The Issue with Valentine’s Day Flowers

The Issue with Valentine’s Day Flowers

By Luke Dale-Harris

Valentine’s Day is fast approaching, and what could be lovelier than a red rose to show our love and appreciation?   It might be a romantic gesture to our fellow human beings, but all these cut flowers signal a much more abuse relationship with our often overlooked significant other: our planet, our Mother Earth.

It’s perverse that this tradition compels us to buy so many cut flowers in February, in the depths of winter.  June or July would make sense, when flowers are blooming everywhere, but February?  Out in our gardens and fields right now there’s barely a petal in sight.  Of course, roses are blooming in February, but only in heated greenhouses (typically in Holland and heated by energy from fossil fuels) and in the fields of Kenya, where they are grown, then air freighted to us, at massive environmental cost.  Every year Britain buys 570 tonnes of roses in February.  A dozen red roses may cost you £20 or so, but their carbon cost is 32kgs of CO2 for that one bunch.  For comparison, a typical intensively produced British 8oz steak has a footprint equivalent to about 4kgs CO2 (although good beef from regenerative farms like ours should always be carbon negative, with more carbon added to the soil, hedges and trees than is emitted).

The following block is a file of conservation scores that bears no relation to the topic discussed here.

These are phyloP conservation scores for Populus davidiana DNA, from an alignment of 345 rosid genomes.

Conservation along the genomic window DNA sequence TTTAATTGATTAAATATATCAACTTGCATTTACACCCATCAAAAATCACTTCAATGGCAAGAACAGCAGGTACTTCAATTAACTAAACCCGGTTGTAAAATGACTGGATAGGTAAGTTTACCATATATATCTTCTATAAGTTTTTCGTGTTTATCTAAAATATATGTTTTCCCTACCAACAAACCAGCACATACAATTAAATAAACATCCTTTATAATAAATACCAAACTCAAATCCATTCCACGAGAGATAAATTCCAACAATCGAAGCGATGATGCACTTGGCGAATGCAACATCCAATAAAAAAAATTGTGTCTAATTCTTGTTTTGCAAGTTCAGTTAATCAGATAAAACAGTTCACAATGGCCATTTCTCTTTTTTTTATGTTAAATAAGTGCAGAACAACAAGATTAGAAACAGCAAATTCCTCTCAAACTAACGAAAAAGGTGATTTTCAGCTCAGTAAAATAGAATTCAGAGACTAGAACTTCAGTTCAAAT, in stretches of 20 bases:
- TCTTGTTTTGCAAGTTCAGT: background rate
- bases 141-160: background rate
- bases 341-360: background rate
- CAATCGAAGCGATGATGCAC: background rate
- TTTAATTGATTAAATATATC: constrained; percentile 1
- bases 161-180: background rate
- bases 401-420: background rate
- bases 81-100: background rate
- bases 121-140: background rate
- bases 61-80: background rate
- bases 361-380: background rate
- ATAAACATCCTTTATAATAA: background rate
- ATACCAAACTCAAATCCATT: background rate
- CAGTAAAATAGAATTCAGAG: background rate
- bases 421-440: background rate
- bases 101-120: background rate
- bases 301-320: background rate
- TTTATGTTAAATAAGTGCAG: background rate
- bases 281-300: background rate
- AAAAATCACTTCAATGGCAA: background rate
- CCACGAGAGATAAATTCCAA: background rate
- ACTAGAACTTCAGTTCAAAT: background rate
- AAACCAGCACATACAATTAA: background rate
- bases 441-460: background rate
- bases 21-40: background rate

Surely it’s time we found better ways to celebrate Valentine’s Day than with cut flowers?  How about giving flower seeds, or a box of organic veg (cauliflowers are in season in February), or a Farm Wilder box of wildlife friendly regeneratively reared meat?  Something that gives pleasure, but also gives to the planet rather than taking away.  Something that shows not just our loved ones that we care, but that we care about nature too.